Taking Charge: Engaging Patients as Full Partners

Tuesday, 10 November 2015: 8:50 AM

Mary Walton, MSN, MSE, RN
Nursing, Hospital of the University of Pennsylvania, Philadelphia, PA, USA

A growing body of evidence demonstrates that improving the patient experience and developing partnerships with patients/families correlates with improved health outcomes. Patients who are more involved in their care are better able to: manage complex chronic conditions, seek appropriate assistance, have reduced lengths of stay, avoid readmissions and emergency department visits, and experience increased satisfaction.  To achieve this, health care professionals need to engage patients and families in partnered relationships, and equip them with the relevant information, resources, access and support to fully engage in and/or direct their health care experience. This includes a focus on health literacy and educating people as to how they may become more active.  Through the provision of tools, strategies, and support, people become informed and engaged healthcare consumers who are confident in their ability to make a positive impact on their own and their family members’ healthcare quality and safety.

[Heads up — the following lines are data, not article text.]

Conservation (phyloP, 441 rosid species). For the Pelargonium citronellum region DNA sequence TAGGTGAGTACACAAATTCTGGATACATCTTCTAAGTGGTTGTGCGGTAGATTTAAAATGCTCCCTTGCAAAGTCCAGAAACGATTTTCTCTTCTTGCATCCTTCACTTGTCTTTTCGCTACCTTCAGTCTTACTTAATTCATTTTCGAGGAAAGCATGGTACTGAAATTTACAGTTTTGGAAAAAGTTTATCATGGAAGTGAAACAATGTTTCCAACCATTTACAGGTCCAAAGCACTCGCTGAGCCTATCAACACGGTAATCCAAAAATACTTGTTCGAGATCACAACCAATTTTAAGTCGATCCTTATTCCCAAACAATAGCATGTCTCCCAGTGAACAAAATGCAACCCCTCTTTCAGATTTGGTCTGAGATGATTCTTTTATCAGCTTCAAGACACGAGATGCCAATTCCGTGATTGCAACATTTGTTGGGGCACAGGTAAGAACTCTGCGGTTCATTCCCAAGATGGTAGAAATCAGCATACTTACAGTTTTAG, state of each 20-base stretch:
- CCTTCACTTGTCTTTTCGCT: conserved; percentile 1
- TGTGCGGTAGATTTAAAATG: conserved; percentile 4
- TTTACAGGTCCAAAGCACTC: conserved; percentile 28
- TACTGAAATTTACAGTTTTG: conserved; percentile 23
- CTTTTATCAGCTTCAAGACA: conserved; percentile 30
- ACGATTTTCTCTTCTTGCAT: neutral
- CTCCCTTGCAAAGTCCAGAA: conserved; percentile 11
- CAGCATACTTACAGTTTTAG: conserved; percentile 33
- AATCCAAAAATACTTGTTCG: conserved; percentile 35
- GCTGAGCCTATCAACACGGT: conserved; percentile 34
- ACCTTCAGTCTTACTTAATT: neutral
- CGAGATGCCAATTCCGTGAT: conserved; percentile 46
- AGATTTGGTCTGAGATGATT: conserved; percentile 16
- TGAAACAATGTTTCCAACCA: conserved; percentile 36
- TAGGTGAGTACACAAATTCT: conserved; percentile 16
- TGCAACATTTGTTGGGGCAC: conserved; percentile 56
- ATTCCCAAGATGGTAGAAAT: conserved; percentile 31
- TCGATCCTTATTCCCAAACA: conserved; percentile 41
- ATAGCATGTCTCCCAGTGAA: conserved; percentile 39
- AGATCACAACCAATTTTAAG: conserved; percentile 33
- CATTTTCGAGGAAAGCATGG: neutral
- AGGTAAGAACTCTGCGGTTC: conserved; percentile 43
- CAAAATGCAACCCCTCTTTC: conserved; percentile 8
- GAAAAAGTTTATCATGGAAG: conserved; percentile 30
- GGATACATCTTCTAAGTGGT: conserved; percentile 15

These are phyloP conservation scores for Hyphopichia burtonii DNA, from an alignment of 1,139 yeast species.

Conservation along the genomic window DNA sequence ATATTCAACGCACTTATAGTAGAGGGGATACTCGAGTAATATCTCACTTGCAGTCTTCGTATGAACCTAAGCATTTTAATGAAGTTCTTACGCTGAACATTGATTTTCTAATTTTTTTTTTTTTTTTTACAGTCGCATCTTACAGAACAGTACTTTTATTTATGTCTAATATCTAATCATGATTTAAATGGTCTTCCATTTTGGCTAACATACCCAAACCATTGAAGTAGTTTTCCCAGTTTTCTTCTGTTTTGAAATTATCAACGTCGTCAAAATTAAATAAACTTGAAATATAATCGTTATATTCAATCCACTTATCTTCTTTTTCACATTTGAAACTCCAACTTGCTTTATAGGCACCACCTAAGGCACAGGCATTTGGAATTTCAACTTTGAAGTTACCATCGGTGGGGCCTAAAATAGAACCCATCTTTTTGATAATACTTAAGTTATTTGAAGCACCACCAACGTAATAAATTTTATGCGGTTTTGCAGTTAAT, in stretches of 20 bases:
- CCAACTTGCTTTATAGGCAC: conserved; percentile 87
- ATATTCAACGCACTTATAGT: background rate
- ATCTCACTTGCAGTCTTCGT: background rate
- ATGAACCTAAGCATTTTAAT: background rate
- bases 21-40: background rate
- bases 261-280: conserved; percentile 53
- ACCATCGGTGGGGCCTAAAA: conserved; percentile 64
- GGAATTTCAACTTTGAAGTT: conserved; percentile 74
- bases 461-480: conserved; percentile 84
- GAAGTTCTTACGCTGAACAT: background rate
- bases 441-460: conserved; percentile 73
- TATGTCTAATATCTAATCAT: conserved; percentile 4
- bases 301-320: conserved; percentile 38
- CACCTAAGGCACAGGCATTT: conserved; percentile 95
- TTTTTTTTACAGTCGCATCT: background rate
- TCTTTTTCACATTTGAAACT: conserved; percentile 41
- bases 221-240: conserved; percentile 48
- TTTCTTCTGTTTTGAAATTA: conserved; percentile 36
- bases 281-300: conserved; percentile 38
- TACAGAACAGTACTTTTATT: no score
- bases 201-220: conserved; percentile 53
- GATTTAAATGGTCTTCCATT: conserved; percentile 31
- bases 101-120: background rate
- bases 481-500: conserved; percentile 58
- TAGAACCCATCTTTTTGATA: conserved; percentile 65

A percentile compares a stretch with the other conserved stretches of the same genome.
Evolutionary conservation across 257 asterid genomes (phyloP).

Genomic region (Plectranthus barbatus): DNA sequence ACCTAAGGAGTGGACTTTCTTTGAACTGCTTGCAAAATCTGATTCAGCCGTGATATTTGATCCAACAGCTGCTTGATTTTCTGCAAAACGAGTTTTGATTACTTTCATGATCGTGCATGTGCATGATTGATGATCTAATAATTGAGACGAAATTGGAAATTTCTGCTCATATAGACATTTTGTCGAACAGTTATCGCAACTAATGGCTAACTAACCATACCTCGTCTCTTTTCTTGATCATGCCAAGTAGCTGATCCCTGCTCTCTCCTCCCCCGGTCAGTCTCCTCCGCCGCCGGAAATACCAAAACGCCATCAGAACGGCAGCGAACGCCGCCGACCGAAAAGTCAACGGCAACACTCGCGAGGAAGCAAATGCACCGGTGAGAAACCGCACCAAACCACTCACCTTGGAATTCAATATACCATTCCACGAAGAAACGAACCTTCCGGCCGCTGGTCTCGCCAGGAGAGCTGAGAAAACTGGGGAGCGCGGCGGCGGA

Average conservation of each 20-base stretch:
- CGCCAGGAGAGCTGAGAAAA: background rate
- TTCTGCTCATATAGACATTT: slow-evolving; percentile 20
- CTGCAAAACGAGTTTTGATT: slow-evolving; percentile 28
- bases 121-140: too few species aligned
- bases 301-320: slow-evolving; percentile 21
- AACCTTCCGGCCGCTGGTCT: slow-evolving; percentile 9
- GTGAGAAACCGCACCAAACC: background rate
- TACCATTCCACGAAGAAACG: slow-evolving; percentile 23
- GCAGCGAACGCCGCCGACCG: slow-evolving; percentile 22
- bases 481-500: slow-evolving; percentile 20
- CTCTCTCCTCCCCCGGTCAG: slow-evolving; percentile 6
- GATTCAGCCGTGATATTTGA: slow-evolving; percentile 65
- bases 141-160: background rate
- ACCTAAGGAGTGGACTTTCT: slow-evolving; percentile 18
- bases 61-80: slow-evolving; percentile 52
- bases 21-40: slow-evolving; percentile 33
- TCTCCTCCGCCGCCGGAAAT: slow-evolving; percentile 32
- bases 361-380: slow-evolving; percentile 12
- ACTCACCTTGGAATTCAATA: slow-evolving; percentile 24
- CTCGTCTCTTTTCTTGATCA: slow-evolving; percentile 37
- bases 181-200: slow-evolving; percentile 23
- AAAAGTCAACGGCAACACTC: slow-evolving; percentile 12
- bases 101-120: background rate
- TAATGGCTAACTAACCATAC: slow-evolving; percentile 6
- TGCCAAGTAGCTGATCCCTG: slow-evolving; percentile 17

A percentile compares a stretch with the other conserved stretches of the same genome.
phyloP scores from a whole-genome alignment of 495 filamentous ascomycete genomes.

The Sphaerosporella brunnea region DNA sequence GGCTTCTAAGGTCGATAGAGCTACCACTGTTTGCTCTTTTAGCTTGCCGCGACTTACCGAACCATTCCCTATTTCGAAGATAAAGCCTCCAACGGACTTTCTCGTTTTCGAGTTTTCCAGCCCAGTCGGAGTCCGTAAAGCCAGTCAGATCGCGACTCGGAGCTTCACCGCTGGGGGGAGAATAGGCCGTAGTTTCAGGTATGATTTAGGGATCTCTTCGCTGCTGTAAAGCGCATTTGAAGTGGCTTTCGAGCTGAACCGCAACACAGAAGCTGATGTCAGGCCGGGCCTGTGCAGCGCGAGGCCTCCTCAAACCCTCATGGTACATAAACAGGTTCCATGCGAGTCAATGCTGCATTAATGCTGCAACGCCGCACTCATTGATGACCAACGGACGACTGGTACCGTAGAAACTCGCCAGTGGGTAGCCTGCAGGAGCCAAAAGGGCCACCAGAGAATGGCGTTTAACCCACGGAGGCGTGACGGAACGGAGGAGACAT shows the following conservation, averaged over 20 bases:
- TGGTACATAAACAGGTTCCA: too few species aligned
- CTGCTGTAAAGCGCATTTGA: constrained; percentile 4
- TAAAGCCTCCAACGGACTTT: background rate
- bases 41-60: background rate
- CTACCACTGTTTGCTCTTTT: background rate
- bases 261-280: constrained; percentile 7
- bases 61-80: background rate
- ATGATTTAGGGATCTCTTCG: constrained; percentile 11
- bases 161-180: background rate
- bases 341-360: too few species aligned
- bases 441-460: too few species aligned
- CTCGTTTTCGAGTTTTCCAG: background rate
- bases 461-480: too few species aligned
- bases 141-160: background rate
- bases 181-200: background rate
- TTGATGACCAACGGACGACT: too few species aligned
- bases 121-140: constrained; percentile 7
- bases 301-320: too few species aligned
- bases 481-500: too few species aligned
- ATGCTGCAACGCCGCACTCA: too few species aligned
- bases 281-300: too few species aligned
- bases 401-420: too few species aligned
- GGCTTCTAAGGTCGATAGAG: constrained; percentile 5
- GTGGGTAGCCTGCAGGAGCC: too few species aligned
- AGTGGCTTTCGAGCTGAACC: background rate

When people understand their role in the care process and have the know-how, skills and confidence to manage their healthcare, patient activation also means helping people to move from a traditional model of believing the clinician knows best toward willingly playing an active role in their care. Clinicians need to be adept at assessing patient-engagement levels and the interventions to increase patient participation in their care processes 

To achieve this level of functioning, leaders and frontline clinicians must partner with consumers and other health professionals to intentionally lead the necessary culture shift by integrating the person and family voice into not only direct care, but also all improvement efforts, leadership committees, and newly designed programs. For nurses this means moving from the traditional “providing care” and “doing to” to a shared decision-making model where they partner with people so they can assume more responsibility for their care and health status.

Part of symposium submitted.